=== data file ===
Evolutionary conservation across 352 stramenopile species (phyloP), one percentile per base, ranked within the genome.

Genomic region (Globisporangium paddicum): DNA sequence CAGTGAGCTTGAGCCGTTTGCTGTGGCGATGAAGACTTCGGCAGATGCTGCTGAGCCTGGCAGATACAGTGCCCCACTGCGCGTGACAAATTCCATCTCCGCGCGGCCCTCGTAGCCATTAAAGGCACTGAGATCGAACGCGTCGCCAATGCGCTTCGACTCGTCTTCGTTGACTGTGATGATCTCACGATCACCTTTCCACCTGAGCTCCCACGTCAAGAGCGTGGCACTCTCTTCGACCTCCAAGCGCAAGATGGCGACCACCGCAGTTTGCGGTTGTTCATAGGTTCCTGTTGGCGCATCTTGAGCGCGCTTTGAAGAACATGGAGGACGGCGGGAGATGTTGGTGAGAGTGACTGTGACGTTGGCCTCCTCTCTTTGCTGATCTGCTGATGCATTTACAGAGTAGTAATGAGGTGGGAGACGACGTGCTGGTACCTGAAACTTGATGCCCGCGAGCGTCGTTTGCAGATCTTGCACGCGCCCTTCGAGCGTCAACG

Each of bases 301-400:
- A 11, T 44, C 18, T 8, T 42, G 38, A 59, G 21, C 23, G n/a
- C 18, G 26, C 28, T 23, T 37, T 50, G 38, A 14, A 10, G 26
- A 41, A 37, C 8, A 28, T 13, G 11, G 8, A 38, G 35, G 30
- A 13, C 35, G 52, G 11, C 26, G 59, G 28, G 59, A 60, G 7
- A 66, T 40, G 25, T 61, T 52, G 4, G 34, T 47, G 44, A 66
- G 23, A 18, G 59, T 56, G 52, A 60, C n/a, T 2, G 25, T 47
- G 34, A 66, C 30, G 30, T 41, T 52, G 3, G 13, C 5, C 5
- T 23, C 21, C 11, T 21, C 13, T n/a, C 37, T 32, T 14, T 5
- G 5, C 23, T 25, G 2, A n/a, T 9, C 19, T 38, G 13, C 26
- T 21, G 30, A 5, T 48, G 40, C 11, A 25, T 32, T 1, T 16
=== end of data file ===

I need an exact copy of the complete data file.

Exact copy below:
Evolutionary conservation across 352 stramenopile species (phyloP), one percentile per base, ranked within the genome.

Genomic region (Globisporangium paddicum): DNA sequence CAGTGAGCTTGAGCCGTTTGCTGTGGCGATGAAGACTTCGGCAGATGCTGCTGAGCCTGGCAGATACAGTGCCCCACTGCGCGTGACAAATTCCATCTCCGCGCGGCCCTCGTAGCCATTAAAGGCACTGAGATCGAACGCGTCGCCAATGCGCTTCGACTCGTCTTCGTTGACTGTGATGATCTCACGATCACCTTTCCACCTGAGCTCCCACGTCAAGAGCGTGGCACTCTCTTCGACCTCCAAGCGCAAGATGGCGACCACCGCAGTTTGCGGTTGTTCATAGGTTCCTGTTGGCGCATCTTGAGCGCGCTTTGAAGAACATGGAGGACGGCGGGAGATGTTGGTGAGAGTGACTGTGACGTTGGCCTCCTCTCTTTGCTGATCTGCTGATGCATTTACAGAGTAGTAATGAGGTGGGAGACGACGTGCTGGTACCTGAAACTTGATGCCCGCGAGCGTCGTTTGCAGATCTTGCACGCGCCCTTCGAGCGTCAACG

Each of bases 301-400:
- A 11, T 44, C 18, T 8, T 42, G 38, A 59, G 21, C 23, G n/a
- C 18, G 26, C 28, T 23, T 37, T 50, G 38, A 14, A 10, G 26
- A 41, A 37, C 8, A 28, T 13, G 11, G 8, A 38, G 35, G 30
- A 13, C 35, G 52, G 11, C 26, G 59, G 28, G 59, A 60, G 7
- A 66, T 40, G 25, T 61, T 52, G 4, G 34, T 47, G 44, A 66
- G 23, A 18, G 59, T 56, G 52, A 60, C n/a, T 2, G 25, T 47
- G 34, A 66, C 30, G 30, T 41, T 52, G 3, G 13, C 5, C 5
- T 23, C 21, C 11, T 21, C 13, T n/a, C 37, T 32, T 14, T 5
- G 5, C 23, T 25, G 2, A n/a, T 9, C 19, T 38, G 13, C 26
- T 21, G 30, A 5, T 48, G 40, C 11, A 25, T 32, T 1, T 16